Yana Toma is an artist who refuses to be pinned down – in music, in lyrics and in life. “I don’t ever want to exist in just one category,” the fast-rising Londoner says of her steamy, shape-shifting sound, full of unshakable pop hooks, hypnotising rhythms and rhymes about empowerment, independence and relationships where men who don’t show respect are shown the door. “I listen to everything from trap to jazz to soul. Your style becomes everything you listen to, old and new,” she smiles. “So I wouldn’t say I’m one sound or feel. Whatever I feel like making – that’s what I make, so long as it’s upbeat, uptempo and exciting.” Her upcoming debut singles, Drunk Texts and Next To Me, certainly tick all those boxes. Showcasing the star’s flawless vocal talents and irrepressible love for the dancefloor, both tracks are defiant, emotive anthems that seem destined to put her name on the UK music map.
“I try to make my songs inspiring for women,” says Toma, explaining the fierce message of Drunk Texts. “It’s something every girl can relate to, a song about when you don’t want someone wasting any more of your time. You take yourself seriously and you expect others to treat you the same. I want people to hear it to realise they can be the woman it’s in their power to be, that they can keep the flame going. Don’t let anyone take you for granted, cos you’re superior.” Set to a backdrop of staccato guitars and slinking bass, it’s an Afrobeat-tinted summer breeze of a song whose lyrics leave you in no mistake who’s in charge: “I don’t wanna see no drunk texts, 115 missed calls on my phone, boy just leave me alone,” sings the star-in-the-making.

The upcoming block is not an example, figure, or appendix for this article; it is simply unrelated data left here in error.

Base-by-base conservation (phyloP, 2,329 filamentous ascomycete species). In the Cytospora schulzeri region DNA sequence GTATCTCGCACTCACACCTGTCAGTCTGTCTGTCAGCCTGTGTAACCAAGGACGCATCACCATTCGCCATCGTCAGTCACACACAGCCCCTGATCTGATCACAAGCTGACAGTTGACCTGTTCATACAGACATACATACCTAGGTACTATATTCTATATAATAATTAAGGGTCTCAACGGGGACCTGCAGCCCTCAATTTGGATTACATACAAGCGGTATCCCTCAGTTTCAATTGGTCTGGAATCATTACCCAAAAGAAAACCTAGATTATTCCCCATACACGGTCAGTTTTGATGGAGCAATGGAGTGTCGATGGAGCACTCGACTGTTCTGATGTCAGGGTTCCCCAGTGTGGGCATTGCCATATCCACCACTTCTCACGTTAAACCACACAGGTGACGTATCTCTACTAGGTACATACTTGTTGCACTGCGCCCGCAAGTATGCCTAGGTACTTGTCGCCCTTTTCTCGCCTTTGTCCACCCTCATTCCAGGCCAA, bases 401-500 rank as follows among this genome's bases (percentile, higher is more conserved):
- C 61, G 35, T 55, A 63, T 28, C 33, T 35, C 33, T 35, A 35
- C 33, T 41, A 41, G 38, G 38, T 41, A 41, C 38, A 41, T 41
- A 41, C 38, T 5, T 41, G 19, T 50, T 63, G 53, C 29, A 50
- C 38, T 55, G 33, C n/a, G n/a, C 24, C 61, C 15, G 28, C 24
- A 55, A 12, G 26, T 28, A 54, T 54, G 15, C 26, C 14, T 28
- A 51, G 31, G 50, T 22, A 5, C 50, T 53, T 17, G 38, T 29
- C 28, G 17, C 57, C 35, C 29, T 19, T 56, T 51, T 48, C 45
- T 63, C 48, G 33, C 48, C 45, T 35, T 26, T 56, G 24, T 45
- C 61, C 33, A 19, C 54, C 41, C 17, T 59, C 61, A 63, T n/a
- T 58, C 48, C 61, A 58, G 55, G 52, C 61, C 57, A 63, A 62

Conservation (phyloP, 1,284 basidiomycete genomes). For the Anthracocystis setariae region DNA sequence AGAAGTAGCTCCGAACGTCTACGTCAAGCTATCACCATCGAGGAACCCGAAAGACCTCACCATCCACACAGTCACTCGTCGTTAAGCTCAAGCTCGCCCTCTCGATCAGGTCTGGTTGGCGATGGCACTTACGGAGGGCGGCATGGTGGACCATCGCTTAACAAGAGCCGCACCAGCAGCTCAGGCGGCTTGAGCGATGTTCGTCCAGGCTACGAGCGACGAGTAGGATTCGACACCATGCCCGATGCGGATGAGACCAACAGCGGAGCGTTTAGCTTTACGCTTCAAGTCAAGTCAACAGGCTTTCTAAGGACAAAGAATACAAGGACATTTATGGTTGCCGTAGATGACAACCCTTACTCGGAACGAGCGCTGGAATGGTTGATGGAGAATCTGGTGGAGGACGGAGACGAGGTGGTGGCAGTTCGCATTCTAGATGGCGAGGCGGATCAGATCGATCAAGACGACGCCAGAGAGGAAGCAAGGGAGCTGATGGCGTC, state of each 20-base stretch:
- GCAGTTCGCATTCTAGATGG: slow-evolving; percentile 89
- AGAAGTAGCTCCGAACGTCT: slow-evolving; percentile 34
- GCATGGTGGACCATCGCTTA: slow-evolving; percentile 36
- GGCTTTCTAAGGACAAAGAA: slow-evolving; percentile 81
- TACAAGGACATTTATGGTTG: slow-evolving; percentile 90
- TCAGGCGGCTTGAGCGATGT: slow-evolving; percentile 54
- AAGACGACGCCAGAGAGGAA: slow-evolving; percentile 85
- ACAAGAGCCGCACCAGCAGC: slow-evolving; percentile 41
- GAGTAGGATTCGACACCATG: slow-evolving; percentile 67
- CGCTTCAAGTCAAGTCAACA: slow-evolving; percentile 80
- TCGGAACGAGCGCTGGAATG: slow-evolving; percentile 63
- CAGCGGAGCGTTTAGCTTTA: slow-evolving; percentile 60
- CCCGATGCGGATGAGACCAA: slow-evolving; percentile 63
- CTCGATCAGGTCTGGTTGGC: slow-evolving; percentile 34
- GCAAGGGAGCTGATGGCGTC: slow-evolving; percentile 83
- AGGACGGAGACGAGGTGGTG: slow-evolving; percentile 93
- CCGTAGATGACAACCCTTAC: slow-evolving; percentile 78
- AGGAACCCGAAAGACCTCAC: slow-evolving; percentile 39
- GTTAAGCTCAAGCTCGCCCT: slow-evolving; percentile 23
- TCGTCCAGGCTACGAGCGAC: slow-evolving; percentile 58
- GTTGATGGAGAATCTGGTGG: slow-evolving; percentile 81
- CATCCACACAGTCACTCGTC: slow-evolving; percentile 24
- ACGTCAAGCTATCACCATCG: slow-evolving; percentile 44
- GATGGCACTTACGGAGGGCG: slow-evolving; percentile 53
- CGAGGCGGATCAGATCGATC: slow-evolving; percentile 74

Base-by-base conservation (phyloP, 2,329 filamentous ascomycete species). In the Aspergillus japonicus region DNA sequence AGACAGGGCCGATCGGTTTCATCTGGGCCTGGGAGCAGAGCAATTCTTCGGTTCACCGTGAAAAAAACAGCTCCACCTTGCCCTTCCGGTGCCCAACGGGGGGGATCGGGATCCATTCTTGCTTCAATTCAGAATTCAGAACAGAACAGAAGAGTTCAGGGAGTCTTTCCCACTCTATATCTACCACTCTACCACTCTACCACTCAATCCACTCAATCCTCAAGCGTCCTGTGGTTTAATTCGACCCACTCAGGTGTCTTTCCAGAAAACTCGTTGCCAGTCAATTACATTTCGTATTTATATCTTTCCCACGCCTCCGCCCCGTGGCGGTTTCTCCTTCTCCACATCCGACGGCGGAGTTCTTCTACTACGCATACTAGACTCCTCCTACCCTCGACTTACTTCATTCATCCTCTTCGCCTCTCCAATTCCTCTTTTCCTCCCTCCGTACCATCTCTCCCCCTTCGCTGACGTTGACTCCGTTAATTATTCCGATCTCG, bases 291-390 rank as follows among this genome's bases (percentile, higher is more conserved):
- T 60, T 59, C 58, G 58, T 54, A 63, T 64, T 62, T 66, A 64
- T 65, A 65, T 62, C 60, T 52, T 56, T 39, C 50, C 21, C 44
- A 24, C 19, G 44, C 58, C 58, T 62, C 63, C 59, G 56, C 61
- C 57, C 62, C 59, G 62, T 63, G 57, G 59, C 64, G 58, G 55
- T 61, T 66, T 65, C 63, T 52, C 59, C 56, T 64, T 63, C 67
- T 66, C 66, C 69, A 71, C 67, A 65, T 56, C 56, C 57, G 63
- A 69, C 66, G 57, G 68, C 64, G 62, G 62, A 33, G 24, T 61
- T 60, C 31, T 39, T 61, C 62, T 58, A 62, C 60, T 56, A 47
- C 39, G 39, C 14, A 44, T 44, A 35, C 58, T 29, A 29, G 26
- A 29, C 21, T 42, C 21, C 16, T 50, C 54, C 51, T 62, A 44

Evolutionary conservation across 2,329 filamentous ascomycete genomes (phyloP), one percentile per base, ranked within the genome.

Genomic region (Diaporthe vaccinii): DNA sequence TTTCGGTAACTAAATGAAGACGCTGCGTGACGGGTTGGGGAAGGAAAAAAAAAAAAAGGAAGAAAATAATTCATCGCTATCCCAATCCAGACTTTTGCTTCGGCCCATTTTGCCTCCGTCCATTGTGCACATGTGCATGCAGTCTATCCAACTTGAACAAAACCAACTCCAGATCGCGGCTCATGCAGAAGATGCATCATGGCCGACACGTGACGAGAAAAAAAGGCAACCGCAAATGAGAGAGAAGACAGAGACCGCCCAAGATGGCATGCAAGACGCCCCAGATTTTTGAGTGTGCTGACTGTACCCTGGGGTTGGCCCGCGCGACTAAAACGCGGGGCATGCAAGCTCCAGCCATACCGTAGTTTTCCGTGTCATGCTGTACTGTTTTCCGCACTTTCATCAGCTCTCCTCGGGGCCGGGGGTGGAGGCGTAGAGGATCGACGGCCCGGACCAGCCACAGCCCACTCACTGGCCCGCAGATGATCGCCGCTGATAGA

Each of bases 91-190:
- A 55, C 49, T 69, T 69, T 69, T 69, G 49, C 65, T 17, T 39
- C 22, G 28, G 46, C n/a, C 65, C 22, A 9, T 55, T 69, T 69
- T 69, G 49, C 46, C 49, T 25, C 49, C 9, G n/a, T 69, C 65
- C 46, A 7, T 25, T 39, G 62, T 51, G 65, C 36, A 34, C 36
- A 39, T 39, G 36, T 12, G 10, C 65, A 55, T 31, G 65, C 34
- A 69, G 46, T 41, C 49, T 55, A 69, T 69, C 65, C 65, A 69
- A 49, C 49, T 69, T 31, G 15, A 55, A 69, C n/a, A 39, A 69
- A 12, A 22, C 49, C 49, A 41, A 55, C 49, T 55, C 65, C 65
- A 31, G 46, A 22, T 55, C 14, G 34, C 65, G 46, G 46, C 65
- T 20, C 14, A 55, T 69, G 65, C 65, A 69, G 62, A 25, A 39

Next To You is “a little more vulnerable,” says Toma, about “the feminine experience of needing someone more than you’d like to admit.” Produced by South London’s Da Beatfreakz, who’ve crafted smashes for everyone from Giggs and Ellie Goulding to Sean Paul and Usher, it’s more proof of the singer’s unique versatility – something she’s been fostering since she was young. “I fell in love with music when I was eight. I was singing karaoke six hours a day at home and in every single assembly at school,” she laughs. “I was just doing music non-stop.” The music she grew up surrounded by was eclectic, to say the least. “My mum was an opera singer. And I was listening to Tina Turner, Celine Dion, Michael Jackson, Nina Simone… a bit of everything.”
Then came the reward for all those hours in front of the karaoke machine at home. “I won a competition out of 200 people, singing Whitney Houston’s I Wanna Dance With Somebody,” Toma remembers. “That’s when people started to tell me I had a gift.” She knew she had the talent for a career as an artist – but it wasn’t going to be an easy ride to success. “It took a long while to get to this point, where my music’s now starting to reach people. You know when you push for something but it doesn’t work, and all you can do is keep pushing? I did that a lot,” she says.
For the rest of 2020, Toma plans to keep putting out singles and “seeing what catches fire. I’ve been waiting all my life for this moment and everything is finally aligned. So I’m really excited.” She’s already thinking ahead, though, with plans for EPs and albums just the tip of the iceberg when it comes to her ambitions. “I’m here to make timeless music. That’s the goal,” she says, adding that she wants to add something new to the culture. On Next To You, she asks a question: “Who else gonna take it this far?”
Yana Toma is, that’s who.
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